Operations Driven Development – Heuristics & Best Practices

operations driven development best practices


Apply ODD Best Practices – Part 1

Most enterprise software is intended to run reliably in production with high availability at scale.  Achieving high levels of reliability and availability in real world operations involves as much art (“best practices”) as science and requires a disciplined up-front approach to architecting and building for “operability” – something we like to call “Operations Driven Development” (ODD).  This series of articles will present some of the heuristics and best practices we use as part of ODD.

Let’s start by looking at a typical operations environment.  Application support personnel are often required to monitor a large, diverse portfolio of applications and don’t have intimate knowledge of any one.  They are often fairly technical but not developers, so can’t be expected to understand or deduce what’s happening “under the covers”.  They often operate in fast paced, stressful environments, especially during periods of high activity.  When an application instance runs into problems, they need fast access to clear diagnostics and effective repair tools.  (Sadly, what we find is that the only management capability is often a full restart and the only support fixture is logging.)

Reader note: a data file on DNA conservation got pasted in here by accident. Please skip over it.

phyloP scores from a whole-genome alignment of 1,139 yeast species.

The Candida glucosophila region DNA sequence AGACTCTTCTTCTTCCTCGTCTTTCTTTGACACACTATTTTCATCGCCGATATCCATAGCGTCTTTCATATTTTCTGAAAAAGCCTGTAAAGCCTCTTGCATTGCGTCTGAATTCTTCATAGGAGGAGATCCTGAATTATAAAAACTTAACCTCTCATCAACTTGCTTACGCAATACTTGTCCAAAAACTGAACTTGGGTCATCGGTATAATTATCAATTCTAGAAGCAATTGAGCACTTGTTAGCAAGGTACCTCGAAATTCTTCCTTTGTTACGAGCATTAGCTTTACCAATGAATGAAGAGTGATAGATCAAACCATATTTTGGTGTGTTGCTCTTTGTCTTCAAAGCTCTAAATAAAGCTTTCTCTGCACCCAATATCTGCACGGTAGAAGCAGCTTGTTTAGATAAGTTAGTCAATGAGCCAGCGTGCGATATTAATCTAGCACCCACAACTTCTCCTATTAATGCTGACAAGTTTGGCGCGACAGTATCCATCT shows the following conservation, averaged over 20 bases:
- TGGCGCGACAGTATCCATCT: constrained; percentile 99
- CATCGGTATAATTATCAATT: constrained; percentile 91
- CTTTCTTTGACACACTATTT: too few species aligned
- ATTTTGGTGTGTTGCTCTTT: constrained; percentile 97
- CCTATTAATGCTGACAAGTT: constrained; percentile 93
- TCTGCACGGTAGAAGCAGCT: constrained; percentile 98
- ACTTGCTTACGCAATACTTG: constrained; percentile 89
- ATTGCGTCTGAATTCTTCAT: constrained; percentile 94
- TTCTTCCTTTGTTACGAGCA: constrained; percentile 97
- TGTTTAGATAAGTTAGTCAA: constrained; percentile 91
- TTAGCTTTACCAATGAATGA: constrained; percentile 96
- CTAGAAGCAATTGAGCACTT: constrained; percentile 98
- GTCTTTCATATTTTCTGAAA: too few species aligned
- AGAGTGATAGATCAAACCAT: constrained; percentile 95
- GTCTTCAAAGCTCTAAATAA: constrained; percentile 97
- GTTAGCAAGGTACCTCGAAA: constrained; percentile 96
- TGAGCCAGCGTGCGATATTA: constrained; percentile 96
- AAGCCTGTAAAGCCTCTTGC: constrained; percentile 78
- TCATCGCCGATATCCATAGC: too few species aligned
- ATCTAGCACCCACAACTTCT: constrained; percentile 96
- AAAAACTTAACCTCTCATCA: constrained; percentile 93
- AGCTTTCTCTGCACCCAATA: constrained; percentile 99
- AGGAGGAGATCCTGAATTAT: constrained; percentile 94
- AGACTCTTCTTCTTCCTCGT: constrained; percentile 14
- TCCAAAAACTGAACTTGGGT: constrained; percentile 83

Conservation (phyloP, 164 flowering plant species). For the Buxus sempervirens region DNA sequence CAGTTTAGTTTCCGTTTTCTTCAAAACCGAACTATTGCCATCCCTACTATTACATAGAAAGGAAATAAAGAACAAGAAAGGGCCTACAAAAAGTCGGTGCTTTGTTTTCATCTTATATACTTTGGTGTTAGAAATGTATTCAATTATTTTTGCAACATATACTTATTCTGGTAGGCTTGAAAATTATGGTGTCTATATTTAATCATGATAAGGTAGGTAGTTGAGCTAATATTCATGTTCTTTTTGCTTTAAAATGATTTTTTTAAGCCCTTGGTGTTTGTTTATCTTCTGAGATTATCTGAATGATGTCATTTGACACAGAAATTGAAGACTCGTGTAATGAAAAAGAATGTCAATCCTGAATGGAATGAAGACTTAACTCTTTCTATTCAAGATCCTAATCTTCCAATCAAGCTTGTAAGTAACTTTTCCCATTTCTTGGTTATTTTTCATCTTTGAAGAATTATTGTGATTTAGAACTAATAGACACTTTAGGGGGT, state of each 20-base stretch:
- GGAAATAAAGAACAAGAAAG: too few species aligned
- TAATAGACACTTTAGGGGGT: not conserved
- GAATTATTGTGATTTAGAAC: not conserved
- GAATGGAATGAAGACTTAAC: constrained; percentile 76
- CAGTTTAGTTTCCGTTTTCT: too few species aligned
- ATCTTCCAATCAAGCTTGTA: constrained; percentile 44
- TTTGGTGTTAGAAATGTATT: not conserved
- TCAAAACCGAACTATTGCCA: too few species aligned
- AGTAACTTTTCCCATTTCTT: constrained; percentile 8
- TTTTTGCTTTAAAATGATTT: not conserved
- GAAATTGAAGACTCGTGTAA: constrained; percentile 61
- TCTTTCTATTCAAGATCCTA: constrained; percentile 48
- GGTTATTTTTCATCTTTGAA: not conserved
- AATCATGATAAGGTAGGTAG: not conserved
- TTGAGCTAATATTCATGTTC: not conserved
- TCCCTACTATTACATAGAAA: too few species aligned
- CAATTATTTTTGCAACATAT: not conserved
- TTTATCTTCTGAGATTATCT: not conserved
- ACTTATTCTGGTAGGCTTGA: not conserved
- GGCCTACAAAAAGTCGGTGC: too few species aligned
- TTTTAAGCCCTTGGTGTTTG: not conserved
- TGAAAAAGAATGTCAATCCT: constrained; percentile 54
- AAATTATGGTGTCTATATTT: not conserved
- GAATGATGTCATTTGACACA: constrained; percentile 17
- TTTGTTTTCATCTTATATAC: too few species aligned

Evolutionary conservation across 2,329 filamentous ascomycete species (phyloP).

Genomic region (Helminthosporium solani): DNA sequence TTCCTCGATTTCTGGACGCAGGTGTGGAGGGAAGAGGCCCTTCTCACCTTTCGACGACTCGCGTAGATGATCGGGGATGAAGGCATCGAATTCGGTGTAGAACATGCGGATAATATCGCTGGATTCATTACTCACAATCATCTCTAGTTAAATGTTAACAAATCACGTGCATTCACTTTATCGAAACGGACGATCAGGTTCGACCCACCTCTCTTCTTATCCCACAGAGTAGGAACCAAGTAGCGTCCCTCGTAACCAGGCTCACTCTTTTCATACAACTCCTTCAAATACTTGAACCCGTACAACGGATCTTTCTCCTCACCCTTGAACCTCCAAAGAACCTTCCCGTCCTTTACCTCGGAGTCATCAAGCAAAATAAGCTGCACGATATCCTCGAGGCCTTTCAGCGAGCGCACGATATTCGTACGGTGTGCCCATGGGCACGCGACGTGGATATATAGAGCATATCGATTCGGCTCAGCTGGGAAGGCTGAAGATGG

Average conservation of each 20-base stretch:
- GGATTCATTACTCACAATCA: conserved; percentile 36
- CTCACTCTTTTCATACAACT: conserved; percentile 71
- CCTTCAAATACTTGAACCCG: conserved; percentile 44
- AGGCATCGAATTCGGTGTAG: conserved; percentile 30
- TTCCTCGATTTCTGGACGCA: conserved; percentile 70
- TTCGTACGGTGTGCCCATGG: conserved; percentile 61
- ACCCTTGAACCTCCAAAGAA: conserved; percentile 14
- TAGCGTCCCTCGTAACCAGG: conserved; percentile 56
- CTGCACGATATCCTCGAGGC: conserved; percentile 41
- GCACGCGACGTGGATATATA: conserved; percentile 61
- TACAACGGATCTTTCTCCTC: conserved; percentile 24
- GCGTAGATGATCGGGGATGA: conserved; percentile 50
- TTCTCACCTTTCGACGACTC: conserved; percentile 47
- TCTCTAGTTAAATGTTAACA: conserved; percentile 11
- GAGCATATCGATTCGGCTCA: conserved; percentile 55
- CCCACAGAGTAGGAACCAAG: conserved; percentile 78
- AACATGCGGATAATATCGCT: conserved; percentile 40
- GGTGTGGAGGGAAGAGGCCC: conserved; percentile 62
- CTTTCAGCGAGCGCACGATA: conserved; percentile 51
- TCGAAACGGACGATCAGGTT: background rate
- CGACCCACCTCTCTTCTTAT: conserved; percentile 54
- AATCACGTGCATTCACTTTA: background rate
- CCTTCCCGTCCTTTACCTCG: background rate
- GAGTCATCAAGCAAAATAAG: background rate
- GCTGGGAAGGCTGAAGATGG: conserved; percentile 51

To begin addressing the needs of operations we anchor ODD on the following heuristics and best practices:

  • “5 minute rule”:  outages happen; applications fail.  We of course strongly advocate fault tolerant architectures and rigorous quality control mechanisms to minimize the probability and customer impact of outages, but we also recognize that they will happen. When they do, we apply a “5 minute rule” – basically, from the time of the outage/degradation to resolution should be 5 minutes.  In this 5 minutes the system or it’s monitoring framework must recognize the outage and preferably auto-repair.  In cases where auto-repair doesn’t work a technician must be notified and must have adequate diagnostic and repair tools available to diagnose and recover the system.

  • Operations as Actors:  Most systems are built with an intense focus on the end-user features and use cases; little attention is paid to the internal operations and tech support users.  Focusing on these Operator Actor use cases early and often ensures that they are scoped and prioritized effectively.

  • Developers as Operators:  Developer and testers spend a non-trivial amount of time debugging and diagnosing systems under development in pre-production and can benefit from many of the same diagnostics that operations personnel could use in production; basically the investment in ODD can also significantly accelerate the development cycle.  We don’t hesitate to invest in capabilities that overlap developer and operator needs and we strongly encourage our developer to think “beyond logs.”

Check back for part two this article. Specific tools and techniques will be presented for improving operability.

Written by: Dan Cripe, CTO